My favorite of these ten ways is dropping to do push-ups while giving the kids a bath. Seriously!

While the kids are in the bath, grab 10 quick push-ups on the bathroom floor. When I first started doing this, I had a hard time doing more than five so I modified the exercise by doing push-ups from my knees. After a couple weeks, I was able to throw in some standard push-ups as well. Once you are able to do more of them, switch to “sets” of push-ups. Three sets of 10, several times a week, will quickly strengthen your abs, backs, triceps, and core all while your child splashes in the tub.

If you don’t mind the general oddness of that, I’m pretty sure that you can manage to do a set of push-ups while simultaneously making sure the kids don’t drown. That’s multitasking and a good stewardship of your time.

Watch TV, Kids, and Get Fat!

Shocking Scientific Finding: Kids who watch a lot of TV get fatter!

I’m being flippant. I wouldn’t blame you for thinking you’d like to change the channel on me. But the remote is across the room, so you’ll have to hear me out.

A new study suggests that kids who watch as much as one hour of TV a day have a significantly increased incidence of overweight and obesity.

“Children watching one to two hours were heavier than those watching less than one hour, and were almost as heavy as those watching greater than two hours daily,” the study’s author, Dr. Mark DeBoer of the University of Virginia, told Newsweek.

Why would this be, especially when playing video games and using the computer did not lead to similar increases. The researchers did not get to that result, but other studies have suggested that the steady barrage of (junk) food ads during children’s programming could account for some of the problem.

My experience suggests that the passivity of TV is a bigger key. It’s pretty tough to play XBox when you have your hand stuffed into a bag of Doritos, and typing while eating Cheetos leaves that orange crud all over the keyboard.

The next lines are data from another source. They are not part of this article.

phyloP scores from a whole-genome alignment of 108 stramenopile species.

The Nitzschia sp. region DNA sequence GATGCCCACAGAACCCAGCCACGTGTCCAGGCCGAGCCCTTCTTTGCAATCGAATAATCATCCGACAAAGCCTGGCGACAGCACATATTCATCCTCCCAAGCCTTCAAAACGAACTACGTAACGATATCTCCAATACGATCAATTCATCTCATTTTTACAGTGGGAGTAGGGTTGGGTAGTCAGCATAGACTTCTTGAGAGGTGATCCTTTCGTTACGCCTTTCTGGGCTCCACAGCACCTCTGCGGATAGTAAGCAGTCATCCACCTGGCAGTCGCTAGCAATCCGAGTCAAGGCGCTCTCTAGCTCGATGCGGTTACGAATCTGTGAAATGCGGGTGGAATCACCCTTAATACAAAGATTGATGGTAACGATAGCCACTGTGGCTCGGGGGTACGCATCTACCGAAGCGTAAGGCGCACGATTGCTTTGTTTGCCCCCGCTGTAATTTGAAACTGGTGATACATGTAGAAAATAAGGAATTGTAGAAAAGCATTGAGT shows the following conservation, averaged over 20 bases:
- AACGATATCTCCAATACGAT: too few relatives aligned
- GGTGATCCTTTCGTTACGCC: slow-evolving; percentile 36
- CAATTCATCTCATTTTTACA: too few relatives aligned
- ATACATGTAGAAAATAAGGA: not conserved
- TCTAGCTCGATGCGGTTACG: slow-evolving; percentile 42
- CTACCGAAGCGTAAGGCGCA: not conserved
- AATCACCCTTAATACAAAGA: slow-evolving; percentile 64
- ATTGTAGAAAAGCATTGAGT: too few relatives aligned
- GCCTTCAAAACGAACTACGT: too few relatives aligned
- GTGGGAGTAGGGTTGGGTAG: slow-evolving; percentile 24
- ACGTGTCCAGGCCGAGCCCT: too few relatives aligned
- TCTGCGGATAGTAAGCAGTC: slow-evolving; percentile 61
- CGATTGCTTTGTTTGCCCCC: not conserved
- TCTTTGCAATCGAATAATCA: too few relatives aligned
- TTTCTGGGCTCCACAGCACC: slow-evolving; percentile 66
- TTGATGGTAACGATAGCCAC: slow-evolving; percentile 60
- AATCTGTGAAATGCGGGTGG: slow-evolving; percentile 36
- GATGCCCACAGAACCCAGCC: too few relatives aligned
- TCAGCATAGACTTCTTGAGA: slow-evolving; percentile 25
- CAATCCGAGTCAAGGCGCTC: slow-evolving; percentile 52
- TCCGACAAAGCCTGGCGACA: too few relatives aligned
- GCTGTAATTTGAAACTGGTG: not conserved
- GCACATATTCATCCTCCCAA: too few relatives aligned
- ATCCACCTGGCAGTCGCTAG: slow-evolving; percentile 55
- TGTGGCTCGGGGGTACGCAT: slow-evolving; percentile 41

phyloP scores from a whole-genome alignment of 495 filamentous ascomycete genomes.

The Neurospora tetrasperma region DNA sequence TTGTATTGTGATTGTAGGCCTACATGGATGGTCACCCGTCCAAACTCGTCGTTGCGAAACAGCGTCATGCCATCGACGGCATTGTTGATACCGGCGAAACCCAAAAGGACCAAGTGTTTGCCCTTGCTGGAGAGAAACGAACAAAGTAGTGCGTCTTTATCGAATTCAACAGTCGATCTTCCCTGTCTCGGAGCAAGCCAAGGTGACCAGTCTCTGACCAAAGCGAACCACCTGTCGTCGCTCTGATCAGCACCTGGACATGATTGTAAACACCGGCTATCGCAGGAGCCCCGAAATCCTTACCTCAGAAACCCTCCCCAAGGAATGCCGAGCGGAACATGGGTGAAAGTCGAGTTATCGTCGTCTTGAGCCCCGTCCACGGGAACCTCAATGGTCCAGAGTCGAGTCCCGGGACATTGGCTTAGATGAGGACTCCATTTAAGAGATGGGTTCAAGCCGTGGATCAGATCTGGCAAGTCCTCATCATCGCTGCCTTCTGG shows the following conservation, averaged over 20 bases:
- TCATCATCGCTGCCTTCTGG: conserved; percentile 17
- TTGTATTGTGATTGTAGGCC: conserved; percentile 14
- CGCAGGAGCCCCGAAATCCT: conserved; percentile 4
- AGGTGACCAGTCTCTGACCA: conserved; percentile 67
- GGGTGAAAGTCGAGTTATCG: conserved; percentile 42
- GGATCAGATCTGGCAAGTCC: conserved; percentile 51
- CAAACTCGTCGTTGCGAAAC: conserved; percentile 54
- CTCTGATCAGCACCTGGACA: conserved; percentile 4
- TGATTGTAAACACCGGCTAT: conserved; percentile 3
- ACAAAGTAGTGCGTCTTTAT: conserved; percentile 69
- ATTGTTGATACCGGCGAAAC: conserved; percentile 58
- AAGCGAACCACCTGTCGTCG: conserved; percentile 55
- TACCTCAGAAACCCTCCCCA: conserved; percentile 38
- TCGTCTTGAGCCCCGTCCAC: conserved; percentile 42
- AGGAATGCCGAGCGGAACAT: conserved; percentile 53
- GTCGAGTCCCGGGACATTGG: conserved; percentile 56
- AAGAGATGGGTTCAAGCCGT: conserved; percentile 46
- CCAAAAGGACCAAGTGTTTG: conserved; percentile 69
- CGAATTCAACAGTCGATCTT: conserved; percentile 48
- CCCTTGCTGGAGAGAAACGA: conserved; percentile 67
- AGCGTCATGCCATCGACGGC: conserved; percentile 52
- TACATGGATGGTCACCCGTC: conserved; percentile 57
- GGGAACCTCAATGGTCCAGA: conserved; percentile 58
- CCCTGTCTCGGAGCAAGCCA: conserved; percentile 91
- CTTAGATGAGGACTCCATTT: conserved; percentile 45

Brother or Parent? (Hebrews 2:13)

And again, “I will put my trust in him.” And again he says, “Here am I, and the children God has given me.” (Hebrews 2:13)

As I write this, I am entering the end-of-semester grading version of the Bataan Death March. Papers have accumulated on my desk and in my email inbox. I run a very real risk of having a pile of term papers topple over and pin me to the floor. A week from now, though, this ordeal will be nearly ended. I will have tamed the paper beast to a reasonable nuisance. By the end of next week, I’ll be dealing with a few whining, stumbling stragglers.

When it all ends, I will have brought 50 people through Composition I, 25 through Composition II, 1 through World Literature, 25 through Drama, 25 through Bible as Literature, and 10 through American Literature. Yes, it’s been a full semester. In a sense, these students are my intellectual or at least academic children. Some of them, like some normal children, don’t much appreciate my efforts at scholastic parentage. Others, happily, do.

Yesterday, I saw a former student–I’m pretty sure he was a former student–at Burger King. I couldn’t put a name to him and he showed no sign of recognizing me. That’s pretty poor parenthood, wouldn’t you say.

Jesus, it seems, is not simply our brother, the firstborn of God’s family, but is a parent as well. Yes, that’s a mixed metaphor, but no metaphor can contain the fullness of God’s being. As such a parent, he brings uncounted sons and daughters to holiness and glory. He will not forget us, nor will he think the labor too much. In fact, the labor–the “paper grading”–has been finished for centuries.